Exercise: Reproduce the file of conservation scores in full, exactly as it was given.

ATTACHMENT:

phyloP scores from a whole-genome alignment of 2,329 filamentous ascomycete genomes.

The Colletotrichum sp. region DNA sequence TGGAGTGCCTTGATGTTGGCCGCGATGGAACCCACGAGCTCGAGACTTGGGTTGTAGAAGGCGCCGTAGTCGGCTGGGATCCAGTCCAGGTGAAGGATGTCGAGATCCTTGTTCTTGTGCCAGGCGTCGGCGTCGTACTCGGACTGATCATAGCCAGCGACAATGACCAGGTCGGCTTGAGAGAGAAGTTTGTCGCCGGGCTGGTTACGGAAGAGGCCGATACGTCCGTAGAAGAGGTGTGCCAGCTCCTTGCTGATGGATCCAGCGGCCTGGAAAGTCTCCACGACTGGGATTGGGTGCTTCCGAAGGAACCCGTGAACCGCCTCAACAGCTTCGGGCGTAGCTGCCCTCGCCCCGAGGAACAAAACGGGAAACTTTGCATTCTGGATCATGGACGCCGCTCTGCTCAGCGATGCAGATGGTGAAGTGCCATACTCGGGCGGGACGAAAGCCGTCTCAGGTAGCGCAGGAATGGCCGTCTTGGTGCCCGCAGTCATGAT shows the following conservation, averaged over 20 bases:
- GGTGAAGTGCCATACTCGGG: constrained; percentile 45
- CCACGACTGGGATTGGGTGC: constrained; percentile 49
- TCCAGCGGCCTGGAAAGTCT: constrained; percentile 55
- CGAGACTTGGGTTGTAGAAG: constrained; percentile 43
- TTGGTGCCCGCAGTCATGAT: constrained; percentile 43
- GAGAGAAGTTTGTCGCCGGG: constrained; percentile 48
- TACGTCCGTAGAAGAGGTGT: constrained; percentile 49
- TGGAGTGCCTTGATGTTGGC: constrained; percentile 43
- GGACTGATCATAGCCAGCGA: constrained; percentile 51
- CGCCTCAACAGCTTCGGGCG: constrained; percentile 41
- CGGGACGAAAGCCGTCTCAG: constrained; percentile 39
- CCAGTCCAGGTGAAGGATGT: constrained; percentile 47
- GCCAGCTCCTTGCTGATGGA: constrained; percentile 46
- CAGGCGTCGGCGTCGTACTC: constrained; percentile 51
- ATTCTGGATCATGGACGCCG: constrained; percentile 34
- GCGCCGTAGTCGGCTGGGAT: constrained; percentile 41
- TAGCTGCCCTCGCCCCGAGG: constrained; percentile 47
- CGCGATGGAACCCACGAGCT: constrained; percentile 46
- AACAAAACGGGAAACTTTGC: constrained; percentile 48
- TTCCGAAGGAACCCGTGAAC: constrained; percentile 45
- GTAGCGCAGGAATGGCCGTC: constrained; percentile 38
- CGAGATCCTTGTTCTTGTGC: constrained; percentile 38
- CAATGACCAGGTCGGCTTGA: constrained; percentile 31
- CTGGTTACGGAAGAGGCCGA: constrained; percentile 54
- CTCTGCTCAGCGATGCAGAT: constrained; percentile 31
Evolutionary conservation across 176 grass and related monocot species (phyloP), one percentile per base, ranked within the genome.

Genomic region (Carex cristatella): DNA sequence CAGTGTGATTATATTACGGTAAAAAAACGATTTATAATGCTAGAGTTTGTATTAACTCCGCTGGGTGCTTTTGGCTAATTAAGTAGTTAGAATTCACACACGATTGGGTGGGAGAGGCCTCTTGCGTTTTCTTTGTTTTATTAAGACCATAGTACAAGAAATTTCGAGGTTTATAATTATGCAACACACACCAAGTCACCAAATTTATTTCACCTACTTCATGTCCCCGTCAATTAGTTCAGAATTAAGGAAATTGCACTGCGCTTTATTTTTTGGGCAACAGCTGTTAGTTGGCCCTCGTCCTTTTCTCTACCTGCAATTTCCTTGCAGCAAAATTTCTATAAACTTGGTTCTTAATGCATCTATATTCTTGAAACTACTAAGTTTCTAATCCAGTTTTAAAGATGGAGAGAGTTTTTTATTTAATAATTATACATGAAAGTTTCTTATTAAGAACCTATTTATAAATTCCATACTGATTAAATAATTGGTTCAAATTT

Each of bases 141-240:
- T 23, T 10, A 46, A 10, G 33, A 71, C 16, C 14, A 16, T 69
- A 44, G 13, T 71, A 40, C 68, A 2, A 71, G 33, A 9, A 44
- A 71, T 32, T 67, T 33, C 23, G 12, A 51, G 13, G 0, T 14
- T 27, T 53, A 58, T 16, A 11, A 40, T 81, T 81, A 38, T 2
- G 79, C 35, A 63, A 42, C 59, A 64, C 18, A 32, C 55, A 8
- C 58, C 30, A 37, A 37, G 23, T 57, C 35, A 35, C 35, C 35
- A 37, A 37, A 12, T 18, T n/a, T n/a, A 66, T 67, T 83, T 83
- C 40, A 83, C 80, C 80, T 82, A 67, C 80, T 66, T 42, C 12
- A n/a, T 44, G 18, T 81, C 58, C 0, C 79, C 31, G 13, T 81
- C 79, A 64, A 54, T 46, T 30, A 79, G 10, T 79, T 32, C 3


phyloP scores from a whole-genome alignment of 2,329 filamentous ascomycete genomes.

The Colletotrichum sp. region DNA sequence TGGAGTGCCTTGATGTTGGCCGCGATGGAACCCACGAGCTCGAGACTTGGGTTGTAGAAGGCGCCGTAGTCGGCTGGGATCCAGTCCAGGTGAAGGATGTCGAGATCCTTGTTCTTGTGCCAGGCGTCGGCGTCGTACTCGGACTGATCATAGCCAGCGACAATGACCAGGTCGGCTTGAGAGAGAAGTTTGTCGCCGGGCTGGTTACGGAAGAGGCCGATACGTCCGTAGAAGAGGTGTGCCAGCTCCTTGCTGATGGATCCAGCGGCCTGGAAAGTCTCCACGACTGGGATTGGGTGCTTCCGAAGGAACCCGTGAACCGCCTCAACAGCTTCGGGCGTAGCTGCCCTCGCCCCGAGGAACAAAACGGGAAACTTTGCATTCTGGATCATGGACGCCGCTCTGCTCAGCGATGCAGATGGTGAAGTGCCATACTCGGGCGGGACGAAAGCCGTCTCAGGTAGCGCAGGAATGGCCGTCTTGGTGCCCGCAGTCATGAT shows the following conservation, averaged over 20 bases:
- GGTGAAGTGCCATACTCGGG: constrained; percentile 45
- CCACGACTGGGATTGGGTGC: constrained; percentile 49
- TCCAGCGGCCTGGAAAGTCT: constrained; percentile 55
- CGAGACTTGGGTTGTAGAAG: constrained; percentile 43
- TTGGTGCCCGCAGTCATGAT: constrained; percentile 43
- GAGAGAAGTTTGTCGCCGGG: constrained; percentile 48
- TACGTCCGTAGAAGAGGTGT: constrained; percentile 49
- TGGAGTGCCTTGATGTTGGC: constrained; percentile 43
- GGACTGATCATAGCCAGCGA: constrained; percentile 51
- CGCCTCAACAGCTTCGGGCG: constrained; percentile 41
- CGGGACGAAAGCCGTCTCAG: constrained; percentile 39
- CCAGTCCAGGTGAAGGATGT: constrained; percentile 47
- GCCAGCTCCTTGCTGATGGA: constrained; percentile 46
- CAGGCGTCGGCGTCGTACTC: constrained; percentile 51
- ATTCTGGATCATGGACGCCG: constrained; percentile 34
- GCGCCGTAGTCGGCTGGGAT: constrained; percentile 41
- TAGCTGCCCTCGCCCCGAGG: constrained; percentile 47
- CGCGATGGAACCCACGAGCT: constrained; percentile 46
- AACAAAACGGGAAACTTTGC: constrained; percentile 48
- TTCCGAAGGAACCCGTGAAC: constrained; percentile 45
- GTAGCGCAGGAATGGCCGTC: constrained; percentile 38
- CGAGATCCTTGTTCTTGTGC: constrained; percentile 38
- CAATGACCAGGTCGGCTTGA: constrained; percentile 31
- CTGGTTACGGAAGAGGCCGA: constrained; percentile 54
- CTCTGCTCAGCGATGCAGAT: constrained; percentile 31
Evolutionary conservation across 176 grass and related monocot species (phyloP), one percentile per base, ranked within the genome.

Genomic region (Carex cristatella): DNA sequence CAGTGTGATTATATTACGGTAAAAAAACGATTTATAATGCTAGAGTTTGTATTAACTCCGCTGGGTGCTTTTGGCTAATTAAGTAGTTAGAATTCACACACGATTGGGTGGGAGAGGCCTCTTGCGTTTTCTTTGTTTTATTAAGACCATAGTACAAGAAATTTCGAGGTTTATAATTATGCAACACACACCAAGTCACCAAATTTATTTCACCTACTTCATGTCCCCGTCAATTAGTTCAGAATTAAGGAAATTGCACTGCGCTTTATTTTTTGGGCAACAGCTGTTAGTTGGCCCTCGTCCTTTTCTCTACCTGCAATTTCCTTGCAGCAAAATTTCTATAAACTTGGTTCTTAATGCATCTATATTCTTGAAACTACTAAGTTTCTAATCCAGTTTTAAAGATGGAGAGAGTTTTTTATTTAATAATTATACATGAAAGTTTCTTATTAAGAACCTATTTATAAATTCCATACTGATTAAATAATTGGTTCAAATTT

Each of bases 141-240:
- T 23, T 10, A 46, A 10, G 33, A 71, C 16, C 14, A 16, T 69
- A 44, G 13, T 71, A 40, C 68, A 2, A 71, G 33, A 9, A 44
- A 71, T 32, T 67, T 33, C 23, G 12, A 51, G 13, G 0, T 14
- T 27, T 53, A 58, T 16, A 11, A 40, T 81, T 81, A 38, T 2
- G 79, C 35, A 63, A 42, C 59, A 64, C 18, A 32, C 55, A 8
- C 58, C 30, A 37, A 37, G 23, T 57, C 35, A 35, C 35, C 35
- A 37, A 37, A 12, T 18, T n/a, T n/a, A 66, T 67, T 83, T 83
- C 40, A 83, C 80, C 80, T 82, A 67, C 80, T 66, T 42, C 12
- A n/a, T 44, G 18, T 81, C 58, C 0, C 79, C 31, G 13, T 81
- C 79, A 64, A 54, T 46, T 30, A 79, G 10, T 79, T 32, C 3